The systems used to score your credit behavior can be confusing and counterintuitive. Just think about this: To get a good credit score, you have to use debt. But using debt means you lose some of your financial freedom because you owe money.
I call this Crazy Credit Town. Yet this is a place many Americans find themselves.
I asked representatives from the three major credit bureaus — Equifax, Experian, TransUnion — and FICO, the company that created the credit-scoring model used by most lenders, to address some common credit misconceptions. I’ll walk you through their responses here and in future columns.
Let’s start with two credit myths about closing an account.
Closing a credit account will negatively impact your credit score. That’s not necessarily true.
Rod Griffin, director of public education at Experian: “When you close a credit card account with a zero balance, you lose the available limit for that account. If you are carrying balances on other cards, that causes your overall balance-to-limit ratio, called your ‘utilization rate,’ to increase. An increase in the utilization rate is a sign of risk, which will cause credit scores to dip a bit initially. However, if everything else is good in your credit history and remains positive, scores typically bounce back up within a few billing cycles because it becomes clear you didn’t suddenly take on a lot of new debt.”
But, Griffin adds: “You probably shouldn’t close the account if you are planning to apply for new credit within the next three to six months, just to be sure things remain stable.”
Heather Battison, vice president at TransUnion: Since your credit-utilization rate is a major component of your score, consider whether any account you want to close represents a small or large portion of your available credit.
“Closing the account could have little to no impact on the score,” Battison says. “But if the account provides a large portion of the available credit, closing it may have a negative impact on the score.”
Can Arkali, principal scientist at FICO: “If an individual has a balance on her or his remaining cards, it is likely that such a balance will now represent a higher percentage of their available credit. This would increase the person’s credit utilization and may result in a lower FICO score. In general, if a person has established a lengthy history of responsible credit management by keeping their credit card balances low and consistently paying all their bills on time, the impact of a card closure can be minimal and short-lived.”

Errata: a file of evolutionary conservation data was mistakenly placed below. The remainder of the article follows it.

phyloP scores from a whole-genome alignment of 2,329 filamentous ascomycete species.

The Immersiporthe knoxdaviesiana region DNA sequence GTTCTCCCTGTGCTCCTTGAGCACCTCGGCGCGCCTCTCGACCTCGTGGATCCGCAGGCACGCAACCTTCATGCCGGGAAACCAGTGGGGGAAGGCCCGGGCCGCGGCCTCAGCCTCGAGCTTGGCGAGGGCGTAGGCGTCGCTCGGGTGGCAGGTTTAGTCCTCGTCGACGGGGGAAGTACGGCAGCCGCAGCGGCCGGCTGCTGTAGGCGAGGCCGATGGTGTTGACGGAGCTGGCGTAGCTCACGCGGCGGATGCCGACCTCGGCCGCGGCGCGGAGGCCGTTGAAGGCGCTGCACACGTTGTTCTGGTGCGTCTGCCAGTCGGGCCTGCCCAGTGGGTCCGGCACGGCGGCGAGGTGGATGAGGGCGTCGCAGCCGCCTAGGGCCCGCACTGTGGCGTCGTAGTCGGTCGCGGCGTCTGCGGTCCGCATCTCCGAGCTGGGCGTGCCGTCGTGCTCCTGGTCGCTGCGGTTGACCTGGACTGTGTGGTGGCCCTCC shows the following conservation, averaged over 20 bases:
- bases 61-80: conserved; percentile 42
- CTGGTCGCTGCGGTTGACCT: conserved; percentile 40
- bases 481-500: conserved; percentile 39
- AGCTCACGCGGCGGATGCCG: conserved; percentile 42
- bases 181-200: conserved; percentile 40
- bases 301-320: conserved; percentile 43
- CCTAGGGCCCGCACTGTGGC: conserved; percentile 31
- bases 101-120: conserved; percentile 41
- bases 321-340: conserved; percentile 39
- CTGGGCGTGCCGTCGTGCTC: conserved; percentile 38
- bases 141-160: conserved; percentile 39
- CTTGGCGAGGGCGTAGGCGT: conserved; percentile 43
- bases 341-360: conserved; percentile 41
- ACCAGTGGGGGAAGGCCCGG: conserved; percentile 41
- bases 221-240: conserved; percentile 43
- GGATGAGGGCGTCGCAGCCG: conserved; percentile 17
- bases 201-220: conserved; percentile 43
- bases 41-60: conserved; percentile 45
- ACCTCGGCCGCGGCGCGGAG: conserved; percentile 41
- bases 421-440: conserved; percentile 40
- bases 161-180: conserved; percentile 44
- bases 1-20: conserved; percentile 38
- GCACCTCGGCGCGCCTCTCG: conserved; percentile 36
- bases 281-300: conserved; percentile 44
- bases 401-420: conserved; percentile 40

Jason Flemish, vice president of global customer care at Equifax: “Lenders and creditors look at this information on your credit report in order to come to a lending decision — to see not only credit limits that have been extended in the past, but also how a consumer may have handled a high credit limit.”
You shouldn’t close an older account because you’ll immediately lose your positive credit history. That’s false.
Arkali, FICO: “As long as the closed account is reported to the credit bureaus by the lender, it will be considered by the FICO score when determining the length of a person’s credit history.”
Griffin, Experian: “A closed account with no negative history remains in the credit report for 10 years from the date it was closed. Closed accounts with late payment history remain seven years from the original delinquency date. Positive information remains longer than negative information, which helps people build a strong credit history and recover more quickly if they’ve had financial challenges.”
Still not sure what to do?
Griffin offered what I thought was a good crib sheet for closing an account:
If you have a good credit history and credit rating: Don’t be concerned about closing an account you don’t want. Your score may dip a bit, but it’ll bounce back quick enough.
If you’ll be applying for credit in the next three to six months: Don’t close accounts. But be sure to pay them on time. Your score will also benefit from paying balances off every month or at least reducing what you owe.
If you have a bad credit history and/or are maxed out: Whether your score drops or not, you may need to get rid of the temptation.
“Don’t let the credit score be the only factor in making the decision to close an account,” Griffin said. “Too often people are paralyzed by a credit score, and they make a bad decision for their overall financial credit.”
If you want to stay and play in Crazy Credit Town, it’s important that you know the rules.
Write Singletary at The Washington Post, 1301 K St. NW, Washington, D.C. 20071 or firstname.lastname@example.org. Comments may be used in a future column, with the writer’s name, unless otherwise requested. To read more, go to wapo.st/michelle-singletary.